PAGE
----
use pinv()(pseudo-inverse) instead inv()(inverse) to calculate $A^{-1}$, then you can always get $\theta$.

• inv(): advanced numerical computing concepts

### What if $X^TX$ is non-invertible?

• Redundant features(linearly dependent)
• Too many featrues(e.g. training set $\leq$ features)

## Gradient Descent vs Normal Equation

for $m$ training examples, $n$ features:

Need to choose $\alpha$ No need to choose $\alpha$
Needs many iterations Don’t need to iterate
Works well even $n$ is large Slow if $n$ is very large(for compute $(X^TX)^{-1}$, $O(n^3)$)

$10^3$: Normal Equation; $10^4$: Gradient Descent.

# Classification(binary)

• algorithm: Logistic Regression
• $y\in {0,1}$

## Logistic Regression

### Hypothesis Representation

• Sigmoid function/Logistic function: $g(z)=\frac{1}{1+e^{-z}}$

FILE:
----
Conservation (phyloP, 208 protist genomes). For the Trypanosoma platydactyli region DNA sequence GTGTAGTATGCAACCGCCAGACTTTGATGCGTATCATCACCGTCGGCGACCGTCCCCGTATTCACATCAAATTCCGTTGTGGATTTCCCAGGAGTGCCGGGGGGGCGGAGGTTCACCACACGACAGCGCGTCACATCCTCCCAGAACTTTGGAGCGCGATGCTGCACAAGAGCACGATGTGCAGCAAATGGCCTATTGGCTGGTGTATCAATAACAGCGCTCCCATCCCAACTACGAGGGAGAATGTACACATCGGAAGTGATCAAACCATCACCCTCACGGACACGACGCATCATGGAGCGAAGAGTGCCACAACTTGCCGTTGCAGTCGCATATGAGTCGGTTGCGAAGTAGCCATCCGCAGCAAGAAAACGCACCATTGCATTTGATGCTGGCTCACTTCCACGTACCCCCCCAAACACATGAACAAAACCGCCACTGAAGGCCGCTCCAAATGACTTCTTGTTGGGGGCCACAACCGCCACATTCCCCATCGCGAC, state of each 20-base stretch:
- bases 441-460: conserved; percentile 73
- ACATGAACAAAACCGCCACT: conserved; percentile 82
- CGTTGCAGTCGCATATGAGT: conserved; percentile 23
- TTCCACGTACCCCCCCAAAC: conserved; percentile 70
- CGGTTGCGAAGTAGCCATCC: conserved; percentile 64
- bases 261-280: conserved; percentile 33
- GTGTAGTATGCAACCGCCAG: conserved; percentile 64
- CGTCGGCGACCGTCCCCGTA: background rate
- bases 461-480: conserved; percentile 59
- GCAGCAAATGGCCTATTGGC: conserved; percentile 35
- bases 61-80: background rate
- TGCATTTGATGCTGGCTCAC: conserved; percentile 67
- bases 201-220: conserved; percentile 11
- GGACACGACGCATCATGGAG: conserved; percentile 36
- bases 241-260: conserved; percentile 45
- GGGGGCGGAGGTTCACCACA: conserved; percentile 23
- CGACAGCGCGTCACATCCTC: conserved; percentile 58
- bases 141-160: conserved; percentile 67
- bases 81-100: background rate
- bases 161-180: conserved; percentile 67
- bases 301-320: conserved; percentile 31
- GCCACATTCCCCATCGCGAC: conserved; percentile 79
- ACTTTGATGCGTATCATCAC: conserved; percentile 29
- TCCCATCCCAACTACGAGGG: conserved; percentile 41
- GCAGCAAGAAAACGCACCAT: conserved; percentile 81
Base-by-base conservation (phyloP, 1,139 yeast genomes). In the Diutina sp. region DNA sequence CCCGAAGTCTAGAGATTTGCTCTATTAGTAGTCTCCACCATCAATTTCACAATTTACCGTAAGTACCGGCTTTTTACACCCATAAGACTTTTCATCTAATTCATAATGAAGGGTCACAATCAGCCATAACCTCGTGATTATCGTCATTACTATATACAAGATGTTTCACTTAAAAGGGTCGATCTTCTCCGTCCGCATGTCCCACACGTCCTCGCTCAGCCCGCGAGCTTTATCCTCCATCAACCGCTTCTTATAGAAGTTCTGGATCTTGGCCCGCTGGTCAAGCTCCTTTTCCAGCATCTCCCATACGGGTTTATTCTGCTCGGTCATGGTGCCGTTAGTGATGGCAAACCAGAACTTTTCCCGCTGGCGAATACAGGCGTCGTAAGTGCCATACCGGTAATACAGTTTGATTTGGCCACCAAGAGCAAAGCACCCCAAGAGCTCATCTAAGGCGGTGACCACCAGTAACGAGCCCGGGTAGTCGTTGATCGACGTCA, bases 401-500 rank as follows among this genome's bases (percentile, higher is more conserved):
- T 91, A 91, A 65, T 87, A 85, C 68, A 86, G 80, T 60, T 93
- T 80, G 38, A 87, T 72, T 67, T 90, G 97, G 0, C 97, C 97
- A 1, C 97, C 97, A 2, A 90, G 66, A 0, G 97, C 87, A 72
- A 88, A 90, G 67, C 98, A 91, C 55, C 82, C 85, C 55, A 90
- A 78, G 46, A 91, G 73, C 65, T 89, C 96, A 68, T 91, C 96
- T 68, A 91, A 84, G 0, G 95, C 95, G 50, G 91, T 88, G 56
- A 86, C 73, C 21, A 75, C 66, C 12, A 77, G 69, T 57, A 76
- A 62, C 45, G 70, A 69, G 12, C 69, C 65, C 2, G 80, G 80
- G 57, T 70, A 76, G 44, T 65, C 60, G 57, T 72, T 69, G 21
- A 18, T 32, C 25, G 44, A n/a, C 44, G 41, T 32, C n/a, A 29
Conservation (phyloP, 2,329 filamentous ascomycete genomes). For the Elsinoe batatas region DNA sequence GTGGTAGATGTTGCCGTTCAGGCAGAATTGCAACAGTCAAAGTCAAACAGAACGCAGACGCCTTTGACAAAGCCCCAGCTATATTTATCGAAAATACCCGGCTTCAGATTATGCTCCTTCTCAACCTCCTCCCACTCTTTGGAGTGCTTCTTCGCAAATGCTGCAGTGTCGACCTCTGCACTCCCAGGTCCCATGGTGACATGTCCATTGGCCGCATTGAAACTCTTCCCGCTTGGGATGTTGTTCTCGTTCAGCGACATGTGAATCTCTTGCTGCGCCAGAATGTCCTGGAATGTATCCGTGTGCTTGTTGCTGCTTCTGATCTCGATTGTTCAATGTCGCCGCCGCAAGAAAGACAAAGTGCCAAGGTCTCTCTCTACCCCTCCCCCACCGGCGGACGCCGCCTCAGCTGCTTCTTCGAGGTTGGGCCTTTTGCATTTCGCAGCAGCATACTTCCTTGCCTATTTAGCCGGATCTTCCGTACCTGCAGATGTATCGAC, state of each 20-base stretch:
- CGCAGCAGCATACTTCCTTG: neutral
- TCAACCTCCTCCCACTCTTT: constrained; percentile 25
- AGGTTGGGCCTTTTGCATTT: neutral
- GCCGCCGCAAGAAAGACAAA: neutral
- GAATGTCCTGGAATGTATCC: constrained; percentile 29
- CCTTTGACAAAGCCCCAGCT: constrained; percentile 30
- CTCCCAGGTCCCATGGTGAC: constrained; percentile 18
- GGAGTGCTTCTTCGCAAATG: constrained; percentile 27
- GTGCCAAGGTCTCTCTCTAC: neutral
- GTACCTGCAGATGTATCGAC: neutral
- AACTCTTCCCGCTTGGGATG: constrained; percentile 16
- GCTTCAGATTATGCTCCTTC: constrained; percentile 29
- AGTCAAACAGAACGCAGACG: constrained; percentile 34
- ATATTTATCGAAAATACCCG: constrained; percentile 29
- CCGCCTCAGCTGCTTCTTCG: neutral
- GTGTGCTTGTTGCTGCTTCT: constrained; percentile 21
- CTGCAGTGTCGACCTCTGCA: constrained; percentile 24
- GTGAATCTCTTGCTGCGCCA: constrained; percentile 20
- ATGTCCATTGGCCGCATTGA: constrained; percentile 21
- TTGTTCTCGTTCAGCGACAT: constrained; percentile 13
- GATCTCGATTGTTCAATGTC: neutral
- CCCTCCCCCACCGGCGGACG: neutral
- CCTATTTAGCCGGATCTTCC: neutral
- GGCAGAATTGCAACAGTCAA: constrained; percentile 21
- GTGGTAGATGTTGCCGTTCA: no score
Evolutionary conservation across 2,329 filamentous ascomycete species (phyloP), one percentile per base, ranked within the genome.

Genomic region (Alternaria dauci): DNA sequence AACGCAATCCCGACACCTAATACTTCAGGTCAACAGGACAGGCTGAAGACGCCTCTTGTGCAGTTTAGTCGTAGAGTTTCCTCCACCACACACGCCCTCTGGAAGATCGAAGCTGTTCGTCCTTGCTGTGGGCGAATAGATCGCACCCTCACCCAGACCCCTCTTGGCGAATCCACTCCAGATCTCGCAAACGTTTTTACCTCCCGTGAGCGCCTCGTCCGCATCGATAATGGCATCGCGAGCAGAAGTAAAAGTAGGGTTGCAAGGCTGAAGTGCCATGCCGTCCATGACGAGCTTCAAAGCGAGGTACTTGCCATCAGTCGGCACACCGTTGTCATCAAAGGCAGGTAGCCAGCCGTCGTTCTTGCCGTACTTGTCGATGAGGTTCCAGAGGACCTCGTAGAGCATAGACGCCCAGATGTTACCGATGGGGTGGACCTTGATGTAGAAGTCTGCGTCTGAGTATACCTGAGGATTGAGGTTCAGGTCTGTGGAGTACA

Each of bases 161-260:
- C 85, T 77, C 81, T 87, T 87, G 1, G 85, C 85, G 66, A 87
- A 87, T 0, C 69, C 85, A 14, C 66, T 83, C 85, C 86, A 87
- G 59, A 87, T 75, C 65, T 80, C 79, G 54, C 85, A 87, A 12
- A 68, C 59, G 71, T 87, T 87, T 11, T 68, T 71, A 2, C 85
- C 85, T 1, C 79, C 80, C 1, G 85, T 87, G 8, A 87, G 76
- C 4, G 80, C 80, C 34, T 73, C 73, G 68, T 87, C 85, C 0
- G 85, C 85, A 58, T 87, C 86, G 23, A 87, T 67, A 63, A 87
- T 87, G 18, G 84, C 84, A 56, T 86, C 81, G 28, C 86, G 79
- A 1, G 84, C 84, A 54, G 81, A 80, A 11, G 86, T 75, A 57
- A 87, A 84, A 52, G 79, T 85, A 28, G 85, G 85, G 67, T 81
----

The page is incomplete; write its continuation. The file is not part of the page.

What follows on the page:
• $h_\theta(x)=\frac{1}{1+e^{-\theta^T x}}=P(y=1|x;\theta)$
• Decision Boundary: property of the hypothesis not property of the dataset
• Non-linear decision boundaries: add more features like $x^2$

### Cost Function

• Training set: ${(x^{(1)},y^{(1)}),(x^{(2)},y^{(2)}),…,(x^{(m)},y^{(m)})}$
• $m$ examples $x\in \begin{bmatrix}x_0\x_1\…\x_n\end{bmatrix}\quad x_0=1,y\in{0,1}$
• $h_\theta(x)=\frac{1}{1+e^{-\theta^Tx}}$
• fit the parameters $\theta$

Old cost function: $J(\theta)=\frac{1}{m}\sum_{i=1}^m \frac{1}{2}(h_\theta(x^{(i)})-y^{(i)})^2$

if define $Cost(h_\theta(x),y)=\frac{1}{2}(h_\theta(x)-y)^2$

$h_\theta(x)$ is non-linearity $\Rightarrow Cost(h_\theta(x),y)$ is non-convex

• Logistic regression cost function